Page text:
particular date/time

particular user Trojan Horse

program with hidden side-effects which is usually superficially attractive eg game, s/w upgrade etc when run performs some additional tasks allows attacker to indirectly gain access they do not have directly often used to propagate a virus/worm or install a backdoor or simply to destroy data

program which secretly takes over another networked computer then uses it to indirectly launch attacks often used to launch distributed denial of service (DDoS) attacks exploits known flaws in network systems

a piece of self-replicating code attached to some other code cf biological virus both propagates itself & carries a payload carries code to make copies of itself as well as code to perform some covert task A virus may use compression so that the infected program is exactly the same length as an uninfected version.

Virus Operation
virus phases: dormant waiting on trigger event propagation replicating to programs/disks triggering by event to execute payload execution of payload

details usually machine/OS specific exploiting features/weaknesses

Types of Viruses
Parasitic virus: traditional and still most common form of virus, it attaches itself to executable files and replicates when the infected program is executed Memory-resident virus: Lodges in main memory as part of a resident system program, and infects every program that executes Boot sector virus: Infects a master boot record and spreads when a system is booted from the disk containing the virus Stealth virus: a virus explicitly designed to hide itself from detection by antivirus software Polymorphic virus: mutates with every infection, making detection by the signatureof the virus impossible. Metamorphic virus: mutates with every infection, rewriting itself completely at each iteration changing behavior and/or appearance, increasing the difficulty of detection.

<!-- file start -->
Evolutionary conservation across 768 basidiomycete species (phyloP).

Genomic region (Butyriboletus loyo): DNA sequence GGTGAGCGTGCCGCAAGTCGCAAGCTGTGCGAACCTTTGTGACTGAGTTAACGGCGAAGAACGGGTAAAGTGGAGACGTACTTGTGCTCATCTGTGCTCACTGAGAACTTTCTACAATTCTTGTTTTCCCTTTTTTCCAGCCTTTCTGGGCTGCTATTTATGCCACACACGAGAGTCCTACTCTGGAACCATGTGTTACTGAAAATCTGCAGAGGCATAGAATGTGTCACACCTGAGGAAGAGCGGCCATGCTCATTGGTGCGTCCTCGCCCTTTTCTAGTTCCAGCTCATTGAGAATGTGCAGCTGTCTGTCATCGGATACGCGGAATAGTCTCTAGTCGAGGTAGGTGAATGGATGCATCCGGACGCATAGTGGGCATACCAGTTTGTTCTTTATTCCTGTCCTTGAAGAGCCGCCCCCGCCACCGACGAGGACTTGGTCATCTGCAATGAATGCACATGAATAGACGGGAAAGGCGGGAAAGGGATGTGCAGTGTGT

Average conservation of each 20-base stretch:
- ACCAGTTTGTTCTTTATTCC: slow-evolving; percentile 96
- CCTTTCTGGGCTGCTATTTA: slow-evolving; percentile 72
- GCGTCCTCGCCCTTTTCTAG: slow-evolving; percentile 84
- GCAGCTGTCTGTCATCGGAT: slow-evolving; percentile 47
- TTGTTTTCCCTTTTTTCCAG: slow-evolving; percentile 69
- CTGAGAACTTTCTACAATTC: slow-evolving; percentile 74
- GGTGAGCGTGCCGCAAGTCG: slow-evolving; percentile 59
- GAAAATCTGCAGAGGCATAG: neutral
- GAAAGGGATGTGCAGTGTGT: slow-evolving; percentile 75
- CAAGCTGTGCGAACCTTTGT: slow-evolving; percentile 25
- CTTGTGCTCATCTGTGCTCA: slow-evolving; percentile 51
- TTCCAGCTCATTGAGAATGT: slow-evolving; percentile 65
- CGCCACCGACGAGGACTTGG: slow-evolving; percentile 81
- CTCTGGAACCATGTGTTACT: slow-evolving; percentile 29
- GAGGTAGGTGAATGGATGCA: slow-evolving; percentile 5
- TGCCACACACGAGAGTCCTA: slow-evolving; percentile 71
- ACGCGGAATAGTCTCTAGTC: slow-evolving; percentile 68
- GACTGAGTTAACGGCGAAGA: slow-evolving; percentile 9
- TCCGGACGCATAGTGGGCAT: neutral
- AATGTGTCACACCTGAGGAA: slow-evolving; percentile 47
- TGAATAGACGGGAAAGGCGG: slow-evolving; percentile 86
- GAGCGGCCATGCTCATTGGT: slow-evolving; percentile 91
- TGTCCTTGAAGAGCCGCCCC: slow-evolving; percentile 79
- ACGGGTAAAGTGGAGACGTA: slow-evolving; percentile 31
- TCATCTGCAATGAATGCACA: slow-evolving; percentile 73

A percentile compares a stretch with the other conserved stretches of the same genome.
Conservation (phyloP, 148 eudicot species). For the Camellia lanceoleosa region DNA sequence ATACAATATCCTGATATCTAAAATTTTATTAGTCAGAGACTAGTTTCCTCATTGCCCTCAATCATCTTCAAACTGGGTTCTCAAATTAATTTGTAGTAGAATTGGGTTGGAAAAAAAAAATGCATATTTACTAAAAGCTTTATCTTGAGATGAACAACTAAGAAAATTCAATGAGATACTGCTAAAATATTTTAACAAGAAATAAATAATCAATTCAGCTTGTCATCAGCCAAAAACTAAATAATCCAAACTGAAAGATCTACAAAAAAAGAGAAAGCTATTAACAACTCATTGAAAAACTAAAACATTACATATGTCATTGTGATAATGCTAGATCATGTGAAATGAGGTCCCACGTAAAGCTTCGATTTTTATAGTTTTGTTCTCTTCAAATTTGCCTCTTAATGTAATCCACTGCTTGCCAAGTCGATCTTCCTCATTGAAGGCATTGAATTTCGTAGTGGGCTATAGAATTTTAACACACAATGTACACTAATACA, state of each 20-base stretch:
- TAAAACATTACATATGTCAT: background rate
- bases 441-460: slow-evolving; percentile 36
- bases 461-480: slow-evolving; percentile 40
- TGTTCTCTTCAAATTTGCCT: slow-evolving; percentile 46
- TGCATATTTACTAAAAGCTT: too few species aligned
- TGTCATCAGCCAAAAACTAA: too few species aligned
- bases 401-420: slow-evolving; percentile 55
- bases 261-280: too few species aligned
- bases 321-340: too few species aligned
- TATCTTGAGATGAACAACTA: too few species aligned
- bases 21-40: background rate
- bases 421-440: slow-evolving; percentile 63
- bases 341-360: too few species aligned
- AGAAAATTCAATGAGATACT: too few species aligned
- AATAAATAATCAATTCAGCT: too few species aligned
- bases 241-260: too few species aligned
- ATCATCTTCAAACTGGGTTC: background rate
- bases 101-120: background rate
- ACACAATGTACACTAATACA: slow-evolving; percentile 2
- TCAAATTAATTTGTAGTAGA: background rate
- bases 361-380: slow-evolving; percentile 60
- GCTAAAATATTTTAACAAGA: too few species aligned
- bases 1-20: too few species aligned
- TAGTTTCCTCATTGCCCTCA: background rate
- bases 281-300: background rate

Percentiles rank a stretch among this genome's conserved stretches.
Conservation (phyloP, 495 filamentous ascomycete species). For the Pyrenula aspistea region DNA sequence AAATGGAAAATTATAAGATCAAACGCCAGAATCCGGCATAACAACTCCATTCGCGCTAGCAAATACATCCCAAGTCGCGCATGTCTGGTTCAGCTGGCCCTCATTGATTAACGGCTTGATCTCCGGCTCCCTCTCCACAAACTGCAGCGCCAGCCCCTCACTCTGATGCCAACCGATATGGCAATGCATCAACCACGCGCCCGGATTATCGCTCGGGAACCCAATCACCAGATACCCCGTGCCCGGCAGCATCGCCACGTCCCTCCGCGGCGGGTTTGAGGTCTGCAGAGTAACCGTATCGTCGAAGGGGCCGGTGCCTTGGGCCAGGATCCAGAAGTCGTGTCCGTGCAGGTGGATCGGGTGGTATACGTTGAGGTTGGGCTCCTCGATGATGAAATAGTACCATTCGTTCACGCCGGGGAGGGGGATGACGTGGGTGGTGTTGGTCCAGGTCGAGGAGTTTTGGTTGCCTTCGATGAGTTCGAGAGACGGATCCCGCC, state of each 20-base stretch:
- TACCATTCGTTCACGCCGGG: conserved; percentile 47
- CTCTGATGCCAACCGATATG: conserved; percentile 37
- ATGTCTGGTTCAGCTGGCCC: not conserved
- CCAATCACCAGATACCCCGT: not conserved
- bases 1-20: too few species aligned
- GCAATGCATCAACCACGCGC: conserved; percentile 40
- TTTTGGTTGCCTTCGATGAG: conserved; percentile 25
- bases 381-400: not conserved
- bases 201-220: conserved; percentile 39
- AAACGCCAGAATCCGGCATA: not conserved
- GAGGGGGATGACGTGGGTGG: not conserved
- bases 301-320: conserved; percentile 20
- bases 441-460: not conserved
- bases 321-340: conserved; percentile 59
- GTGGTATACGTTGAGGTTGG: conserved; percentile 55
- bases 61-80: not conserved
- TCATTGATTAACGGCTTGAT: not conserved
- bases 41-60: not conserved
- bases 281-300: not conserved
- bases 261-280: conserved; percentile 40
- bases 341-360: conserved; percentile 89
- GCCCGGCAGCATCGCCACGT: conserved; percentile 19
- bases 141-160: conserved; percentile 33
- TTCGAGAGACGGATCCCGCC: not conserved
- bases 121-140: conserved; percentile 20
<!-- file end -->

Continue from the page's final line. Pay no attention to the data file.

Email Virus
spread using email with attachment containing a macro virus cf Melissa triggered when user opens attachment

replicating but not infecting program typically spreads over a network using users distributed privileges or by exploiting system vulnerabilities

Worm Operation
worm phases like those of viruses: dormant propagation search for other systems to infect establish connection to target remote system replicate self onto remote system

triggering execution

Worm Techology
multiplatform multiexploit ultrafast spreading polymorphic metamorphic transport vehicles zero-day exploit

CHAP20 What is a Firewall?

a point of control and monitoring interconnects networks with differing trust imposes restrictions on network services only authorized traffic is allowed auditing and controlling access

Firewalls Roles
All traffic from inside to outside, and vice versa, must pass through the firewall. Only authorized traffic, as defined by the local security policy, will be allowed to pass. The firewall itself must resist to penetration.

Firewalls Techniques
To control access and enforce security policy

Service control: Determines the types of Internet services that can be accessed, inbound or outbound.
Direction control: Determines the direction in which particular service requests may be initiated and allowed
to flow through the firewall.

User control: Controls access to a service according to which user is attempting to access it

Behavior control: Controls how particular services are used.